Groundbreaking: Embryonic Stem Cells Made With Acid
This is big.
Scientists have found a way to create embryonic stem cells without using an embryo or without introducing genetic material. The discovery could revolutionize medicine by giving doctors a way to repair diseased and damaged tissue — think heart disease, blindness, skin burns — with organs and tissue grown from the patient’s own cells.
The researchers, led by Haruko Obokata from the Riken Center for Developmental Biology in Kobe, Japan, found that by when they applied various stresses to white blood cells, such as bathing them in acid or putting them in a low-oxygen environment, nearly bringing them to the brink of death, some of the cells lost their “blood identity” and reverted to a state equivalent to an embryonic stem cell.
They call these cells STAP, for stimulus-triggered acquisition of pluripotency.
When the scientists transferred the STAP cells to a special growth-promoting solution, they began to multiply and look like embryonic stem cells, which can grow into any type of cell — skin, bone, organ — depending on the environment into which they were placed.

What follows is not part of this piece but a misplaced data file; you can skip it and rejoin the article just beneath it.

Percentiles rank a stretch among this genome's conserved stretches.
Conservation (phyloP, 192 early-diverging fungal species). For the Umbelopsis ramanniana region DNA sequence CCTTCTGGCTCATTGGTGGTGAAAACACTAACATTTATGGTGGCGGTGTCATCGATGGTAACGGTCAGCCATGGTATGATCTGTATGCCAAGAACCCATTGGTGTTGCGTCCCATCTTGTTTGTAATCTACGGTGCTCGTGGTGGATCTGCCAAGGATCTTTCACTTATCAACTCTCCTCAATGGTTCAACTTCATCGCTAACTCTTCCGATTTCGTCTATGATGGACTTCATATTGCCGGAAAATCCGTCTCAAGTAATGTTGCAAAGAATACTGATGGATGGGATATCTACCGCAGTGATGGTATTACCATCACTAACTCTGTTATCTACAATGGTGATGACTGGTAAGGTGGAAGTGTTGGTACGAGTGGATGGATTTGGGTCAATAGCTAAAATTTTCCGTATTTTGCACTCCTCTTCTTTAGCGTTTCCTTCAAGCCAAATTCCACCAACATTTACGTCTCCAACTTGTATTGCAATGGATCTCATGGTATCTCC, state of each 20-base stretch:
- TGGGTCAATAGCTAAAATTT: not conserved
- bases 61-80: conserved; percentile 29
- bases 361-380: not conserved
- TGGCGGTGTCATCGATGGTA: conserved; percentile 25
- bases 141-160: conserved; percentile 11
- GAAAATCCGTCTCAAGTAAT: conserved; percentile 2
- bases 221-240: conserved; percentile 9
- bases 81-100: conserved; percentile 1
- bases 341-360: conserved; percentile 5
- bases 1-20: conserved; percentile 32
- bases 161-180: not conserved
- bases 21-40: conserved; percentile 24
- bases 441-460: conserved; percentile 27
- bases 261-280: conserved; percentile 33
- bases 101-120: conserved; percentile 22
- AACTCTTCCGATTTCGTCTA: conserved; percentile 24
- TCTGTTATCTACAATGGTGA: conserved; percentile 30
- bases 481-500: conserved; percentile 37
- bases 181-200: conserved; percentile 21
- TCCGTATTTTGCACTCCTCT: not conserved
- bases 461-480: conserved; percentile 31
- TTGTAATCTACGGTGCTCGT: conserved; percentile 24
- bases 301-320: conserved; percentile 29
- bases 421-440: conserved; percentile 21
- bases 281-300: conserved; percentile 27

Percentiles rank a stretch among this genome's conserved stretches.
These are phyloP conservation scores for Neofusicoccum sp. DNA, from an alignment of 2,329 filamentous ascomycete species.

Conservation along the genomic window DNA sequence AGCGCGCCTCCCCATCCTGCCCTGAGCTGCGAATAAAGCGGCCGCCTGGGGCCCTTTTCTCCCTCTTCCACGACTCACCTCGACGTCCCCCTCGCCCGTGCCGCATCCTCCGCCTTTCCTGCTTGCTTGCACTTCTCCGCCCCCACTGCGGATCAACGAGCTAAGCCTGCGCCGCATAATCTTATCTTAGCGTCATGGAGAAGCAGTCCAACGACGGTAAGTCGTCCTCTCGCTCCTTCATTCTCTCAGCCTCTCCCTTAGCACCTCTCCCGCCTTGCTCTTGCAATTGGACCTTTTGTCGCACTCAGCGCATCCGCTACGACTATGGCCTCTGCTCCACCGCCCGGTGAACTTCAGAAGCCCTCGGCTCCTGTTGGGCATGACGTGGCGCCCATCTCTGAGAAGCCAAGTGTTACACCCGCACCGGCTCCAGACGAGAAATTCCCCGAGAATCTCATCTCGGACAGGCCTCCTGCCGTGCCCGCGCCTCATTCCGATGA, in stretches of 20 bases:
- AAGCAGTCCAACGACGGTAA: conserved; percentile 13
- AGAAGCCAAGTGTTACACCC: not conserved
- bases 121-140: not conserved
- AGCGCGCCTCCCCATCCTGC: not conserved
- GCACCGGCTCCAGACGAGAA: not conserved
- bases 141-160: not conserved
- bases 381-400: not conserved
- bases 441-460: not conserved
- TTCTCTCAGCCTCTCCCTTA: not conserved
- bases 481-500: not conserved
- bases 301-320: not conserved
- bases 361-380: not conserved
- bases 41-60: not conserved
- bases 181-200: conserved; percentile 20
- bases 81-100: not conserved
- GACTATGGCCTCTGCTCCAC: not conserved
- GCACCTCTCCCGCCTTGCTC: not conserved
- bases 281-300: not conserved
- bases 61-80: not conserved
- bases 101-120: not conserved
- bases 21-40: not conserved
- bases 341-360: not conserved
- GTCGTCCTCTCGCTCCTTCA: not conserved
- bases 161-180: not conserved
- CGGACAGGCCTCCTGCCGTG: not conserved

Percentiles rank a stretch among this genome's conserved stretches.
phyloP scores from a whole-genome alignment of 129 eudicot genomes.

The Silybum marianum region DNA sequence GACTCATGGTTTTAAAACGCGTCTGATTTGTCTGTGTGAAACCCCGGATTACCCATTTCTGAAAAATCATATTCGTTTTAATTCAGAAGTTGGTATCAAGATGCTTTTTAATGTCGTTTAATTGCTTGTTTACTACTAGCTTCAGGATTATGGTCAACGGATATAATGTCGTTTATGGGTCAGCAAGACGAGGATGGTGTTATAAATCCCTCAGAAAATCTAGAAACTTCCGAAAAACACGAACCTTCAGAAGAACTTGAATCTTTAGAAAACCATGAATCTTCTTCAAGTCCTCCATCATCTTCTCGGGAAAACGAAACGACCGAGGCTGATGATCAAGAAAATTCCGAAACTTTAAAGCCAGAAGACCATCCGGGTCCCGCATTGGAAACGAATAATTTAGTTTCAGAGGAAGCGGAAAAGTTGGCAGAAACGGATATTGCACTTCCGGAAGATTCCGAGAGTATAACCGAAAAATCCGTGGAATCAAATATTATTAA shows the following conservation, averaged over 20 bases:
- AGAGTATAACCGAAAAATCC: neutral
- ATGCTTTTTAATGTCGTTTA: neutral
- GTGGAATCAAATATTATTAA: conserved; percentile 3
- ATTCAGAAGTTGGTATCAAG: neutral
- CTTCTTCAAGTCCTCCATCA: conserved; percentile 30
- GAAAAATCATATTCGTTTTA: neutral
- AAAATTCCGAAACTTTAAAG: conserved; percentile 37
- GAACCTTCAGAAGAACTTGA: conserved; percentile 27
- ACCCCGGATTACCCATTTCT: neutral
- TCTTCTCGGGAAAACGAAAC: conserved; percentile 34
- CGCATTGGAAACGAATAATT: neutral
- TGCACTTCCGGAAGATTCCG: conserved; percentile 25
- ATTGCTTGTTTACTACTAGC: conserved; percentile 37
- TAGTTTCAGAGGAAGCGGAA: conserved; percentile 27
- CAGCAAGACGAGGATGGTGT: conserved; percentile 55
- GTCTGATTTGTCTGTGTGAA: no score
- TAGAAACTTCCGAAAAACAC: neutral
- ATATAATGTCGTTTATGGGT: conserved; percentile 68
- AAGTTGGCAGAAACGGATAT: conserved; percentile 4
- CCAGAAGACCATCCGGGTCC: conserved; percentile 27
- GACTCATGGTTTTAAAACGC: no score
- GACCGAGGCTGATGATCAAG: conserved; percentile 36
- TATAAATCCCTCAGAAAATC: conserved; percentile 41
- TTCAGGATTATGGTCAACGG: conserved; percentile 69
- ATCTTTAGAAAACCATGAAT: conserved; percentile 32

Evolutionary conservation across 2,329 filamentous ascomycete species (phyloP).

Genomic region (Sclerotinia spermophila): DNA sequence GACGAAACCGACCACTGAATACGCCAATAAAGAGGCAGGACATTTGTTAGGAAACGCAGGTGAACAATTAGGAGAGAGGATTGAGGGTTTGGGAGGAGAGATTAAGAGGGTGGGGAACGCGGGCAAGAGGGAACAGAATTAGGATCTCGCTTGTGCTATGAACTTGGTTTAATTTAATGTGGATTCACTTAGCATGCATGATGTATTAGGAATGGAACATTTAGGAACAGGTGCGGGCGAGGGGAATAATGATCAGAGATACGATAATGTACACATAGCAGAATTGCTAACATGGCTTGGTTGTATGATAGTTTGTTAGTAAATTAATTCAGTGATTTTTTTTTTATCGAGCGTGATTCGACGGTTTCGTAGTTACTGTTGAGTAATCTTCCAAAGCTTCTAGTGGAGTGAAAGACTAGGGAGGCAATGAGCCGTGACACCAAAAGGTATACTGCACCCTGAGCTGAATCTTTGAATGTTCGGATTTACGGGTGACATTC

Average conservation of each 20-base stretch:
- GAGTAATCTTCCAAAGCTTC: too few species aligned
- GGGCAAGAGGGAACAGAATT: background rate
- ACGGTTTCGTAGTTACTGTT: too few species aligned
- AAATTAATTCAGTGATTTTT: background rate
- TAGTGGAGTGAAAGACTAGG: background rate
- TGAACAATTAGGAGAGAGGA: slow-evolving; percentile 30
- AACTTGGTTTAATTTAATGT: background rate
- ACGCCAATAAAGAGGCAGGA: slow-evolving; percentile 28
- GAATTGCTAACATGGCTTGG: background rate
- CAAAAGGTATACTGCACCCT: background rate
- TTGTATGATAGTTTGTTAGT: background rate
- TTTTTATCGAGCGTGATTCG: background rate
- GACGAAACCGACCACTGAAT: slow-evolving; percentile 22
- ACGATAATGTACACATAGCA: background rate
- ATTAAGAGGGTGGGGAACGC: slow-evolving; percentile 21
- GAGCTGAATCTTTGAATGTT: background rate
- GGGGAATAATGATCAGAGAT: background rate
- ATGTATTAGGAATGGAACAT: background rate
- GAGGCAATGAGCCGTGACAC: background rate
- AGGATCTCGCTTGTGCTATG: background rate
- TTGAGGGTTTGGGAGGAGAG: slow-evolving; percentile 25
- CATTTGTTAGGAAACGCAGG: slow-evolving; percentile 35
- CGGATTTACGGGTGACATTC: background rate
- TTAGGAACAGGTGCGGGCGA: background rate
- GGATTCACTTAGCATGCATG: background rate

And when the cells were injected into mice embryos, they contributed to the overall tissue of the baby mice, something that researchers didn’t think would be possible.
Not only is the approach faster and far cheaper than current methods, but it eliminates the controversy surrounding embryonic stem cell research, which requires the destruction of an embryo, raising ethical concerns. The new approach also avoids the genetic risks associated with the alternative to the embryonic method, called induced pluripotent stem (iPS) cells. That technique requires the introduction of genetic material into a cell, and has lead to tumor growth in some cases.